Third, there must be an injury or harm caused by the breach of duty of care. This can include physical injury, emotional distress, or even death. Standing alone, a breach of standard of care that does not affect quality of life, is not actionable unless it causes injury to the patient. This is referred to as actual damage without which the malpractice suit fails.
Fourth, there must be a proof of causation also known as cause in-fact or actual cause. A plaintiff (patient) claiming negligence by a healthcare provider must prove not only that the patient, suffered legally recognized harm, but also that the harm was in fact, caused by the healthcare provider. That is, ‘but-for’ the negligent act, the injury would not have occurred.
Finally, there must be a proof of proximate cause or a causal link between the breach of duty of care and the injury or harm suffered by the patient. This means there must be a direct connection between the provider’s negligence and the injury or harm to the patient. The court will not find for a patient when the harm caused, was not the kind that led to a finding of negligence.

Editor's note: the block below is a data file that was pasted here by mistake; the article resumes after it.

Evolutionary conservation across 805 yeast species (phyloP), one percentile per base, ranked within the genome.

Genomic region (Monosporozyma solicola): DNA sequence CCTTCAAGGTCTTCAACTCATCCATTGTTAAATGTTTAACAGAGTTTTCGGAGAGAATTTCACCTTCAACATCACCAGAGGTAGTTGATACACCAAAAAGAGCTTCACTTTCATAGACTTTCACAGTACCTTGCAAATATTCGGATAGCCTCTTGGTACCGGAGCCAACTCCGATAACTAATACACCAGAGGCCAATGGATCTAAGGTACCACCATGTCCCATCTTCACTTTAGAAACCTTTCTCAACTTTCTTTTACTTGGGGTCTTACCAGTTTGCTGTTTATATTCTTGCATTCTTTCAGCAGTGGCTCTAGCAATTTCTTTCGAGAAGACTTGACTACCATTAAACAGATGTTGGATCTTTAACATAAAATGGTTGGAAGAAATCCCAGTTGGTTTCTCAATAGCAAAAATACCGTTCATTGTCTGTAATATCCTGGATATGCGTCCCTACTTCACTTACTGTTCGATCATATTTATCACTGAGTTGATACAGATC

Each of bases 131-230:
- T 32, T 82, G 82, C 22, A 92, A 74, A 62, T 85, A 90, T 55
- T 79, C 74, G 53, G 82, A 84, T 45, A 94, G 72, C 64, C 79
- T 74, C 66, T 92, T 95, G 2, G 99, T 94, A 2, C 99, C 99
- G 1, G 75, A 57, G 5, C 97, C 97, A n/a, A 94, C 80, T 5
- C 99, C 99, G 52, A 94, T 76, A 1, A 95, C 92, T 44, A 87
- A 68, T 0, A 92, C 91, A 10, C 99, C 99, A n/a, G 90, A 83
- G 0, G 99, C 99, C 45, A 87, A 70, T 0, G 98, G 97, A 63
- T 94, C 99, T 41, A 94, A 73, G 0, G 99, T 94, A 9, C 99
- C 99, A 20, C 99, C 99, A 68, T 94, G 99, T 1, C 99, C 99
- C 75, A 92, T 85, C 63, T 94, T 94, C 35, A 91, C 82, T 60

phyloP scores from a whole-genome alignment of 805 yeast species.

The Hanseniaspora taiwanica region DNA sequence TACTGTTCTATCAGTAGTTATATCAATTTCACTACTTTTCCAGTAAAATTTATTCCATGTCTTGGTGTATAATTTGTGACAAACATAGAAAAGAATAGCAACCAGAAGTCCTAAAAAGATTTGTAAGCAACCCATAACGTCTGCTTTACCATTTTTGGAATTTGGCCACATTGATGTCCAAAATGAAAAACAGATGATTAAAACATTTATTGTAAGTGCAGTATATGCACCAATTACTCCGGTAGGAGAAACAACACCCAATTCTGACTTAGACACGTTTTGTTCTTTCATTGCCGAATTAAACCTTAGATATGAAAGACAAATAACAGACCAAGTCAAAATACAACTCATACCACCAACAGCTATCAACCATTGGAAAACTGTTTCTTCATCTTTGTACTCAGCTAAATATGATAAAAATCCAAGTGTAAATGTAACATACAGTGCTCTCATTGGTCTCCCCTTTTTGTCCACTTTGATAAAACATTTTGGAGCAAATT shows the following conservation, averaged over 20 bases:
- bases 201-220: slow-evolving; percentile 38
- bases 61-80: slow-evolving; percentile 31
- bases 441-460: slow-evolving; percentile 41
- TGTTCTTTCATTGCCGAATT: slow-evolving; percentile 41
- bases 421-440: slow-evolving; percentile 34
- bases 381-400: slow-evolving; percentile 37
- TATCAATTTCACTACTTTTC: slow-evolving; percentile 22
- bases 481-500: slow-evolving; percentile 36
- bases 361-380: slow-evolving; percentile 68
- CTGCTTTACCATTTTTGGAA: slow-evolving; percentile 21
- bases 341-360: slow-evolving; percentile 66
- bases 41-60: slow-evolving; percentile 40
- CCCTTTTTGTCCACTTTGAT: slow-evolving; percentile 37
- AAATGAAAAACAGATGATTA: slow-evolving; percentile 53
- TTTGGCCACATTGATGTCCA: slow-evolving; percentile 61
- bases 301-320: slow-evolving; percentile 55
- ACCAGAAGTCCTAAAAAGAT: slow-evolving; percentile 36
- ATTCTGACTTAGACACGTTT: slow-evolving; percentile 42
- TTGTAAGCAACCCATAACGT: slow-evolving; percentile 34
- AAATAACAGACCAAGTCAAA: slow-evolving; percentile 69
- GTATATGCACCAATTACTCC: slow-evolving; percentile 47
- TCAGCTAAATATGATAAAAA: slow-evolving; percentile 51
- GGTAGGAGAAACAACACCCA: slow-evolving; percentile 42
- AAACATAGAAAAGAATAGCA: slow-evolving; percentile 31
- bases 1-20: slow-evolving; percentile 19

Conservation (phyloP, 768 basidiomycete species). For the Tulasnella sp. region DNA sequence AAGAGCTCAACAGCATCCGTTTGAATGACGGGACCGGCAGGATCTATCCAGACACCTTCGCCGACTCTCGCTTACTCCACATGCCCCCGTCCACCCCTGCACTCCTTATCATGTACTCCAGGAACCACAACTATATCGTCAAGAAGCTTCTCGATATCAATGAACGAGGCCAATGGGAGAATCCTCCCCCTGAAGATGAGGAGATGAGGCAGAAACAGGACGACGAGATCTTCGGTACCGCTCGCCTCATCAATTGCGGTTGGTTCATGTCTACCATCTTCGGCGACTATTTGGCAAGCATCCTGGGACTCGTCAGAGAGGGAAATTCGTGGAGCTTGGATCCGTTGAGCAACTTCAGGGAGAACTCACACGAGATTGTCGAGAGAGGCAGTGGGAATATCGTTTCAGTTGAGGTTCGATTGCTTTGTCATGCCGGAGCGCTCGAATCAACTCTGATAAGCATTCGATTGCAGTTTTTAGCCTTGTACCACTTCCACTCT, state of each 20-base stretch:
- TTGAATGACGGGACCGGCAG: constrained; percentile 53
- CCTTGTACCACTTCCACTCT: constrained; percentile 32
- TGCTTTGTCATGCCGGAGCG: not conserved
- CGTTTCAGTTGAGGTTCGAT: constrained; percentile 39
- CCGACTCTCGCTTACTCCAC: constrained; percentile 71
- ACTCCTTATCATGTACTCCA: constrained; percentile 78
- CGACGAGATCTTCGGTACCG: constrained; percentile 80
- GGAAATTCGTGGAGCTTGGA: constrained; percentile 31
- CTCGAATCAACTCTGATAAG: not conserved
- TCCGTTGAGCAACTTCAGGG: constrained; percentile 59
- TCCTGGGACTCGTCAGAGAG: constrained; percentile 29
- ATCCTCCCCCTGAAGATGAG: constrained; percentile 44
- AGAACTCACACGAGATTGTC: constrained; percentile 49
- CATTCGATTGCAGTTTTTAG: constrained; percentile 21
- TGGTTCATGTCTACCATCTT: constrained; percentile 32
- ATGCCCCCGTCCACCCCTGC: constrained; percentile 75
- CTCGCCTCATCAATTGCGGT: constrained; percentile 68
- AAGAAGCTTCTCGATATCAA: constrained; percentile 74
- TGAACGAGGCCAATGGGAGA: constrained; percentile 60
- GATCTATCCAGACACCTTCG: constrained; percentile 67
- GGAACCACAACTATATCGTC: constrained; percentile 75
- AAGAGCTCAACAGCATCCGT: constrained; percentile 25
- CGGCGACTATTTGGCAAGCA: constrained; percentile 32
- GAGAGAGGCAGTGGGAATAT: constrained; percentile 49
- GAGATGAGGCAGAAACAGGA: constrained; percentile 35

Once these elements are established, the healthcare provider may use a variety of defenses in an attempt to avoid liability. One common defense is that the injury or harm suffered by the patient was not caused by the healthcare provider’s actions, but rather by a pre-existing condition or other factors. Also, where no doctor-patient relationship exists, the provider may claim there is no duty of care to the patient.
Another defense is that the healthcare provider did not breach any duty of care and was not negligent, but rather acted in accordance with the standard of care. If proven that no breach occurred, the provider has a defense to a malpractice action by the patient.
In addition, the healthcare provider may also argue that the patient assumed the risk of injury or harm by consenting to a particular treatment or procedure. A proof of informed consent by the healthcare provider, will be a defense to a malpractice suit where there is no underlining negligence by the doctor.
A patient’s contributory negligence is also a defense, where based on evidence, it is established that the patient’s action or inaction is a contributory factor to the harm suffered. This may include a patient’s failure to follow treatment guidelines or instructions by the healthcare provider.
Finally, healthcare providers may also argue that the statute of limitations, which is the time limit within which a medical malpractice claim must be filed, has expired. A lapse of the statute of limitations is a defense to a malpractice action if proven that the patient, failed to bring the lawsuit within the time frame stipulated by state statute.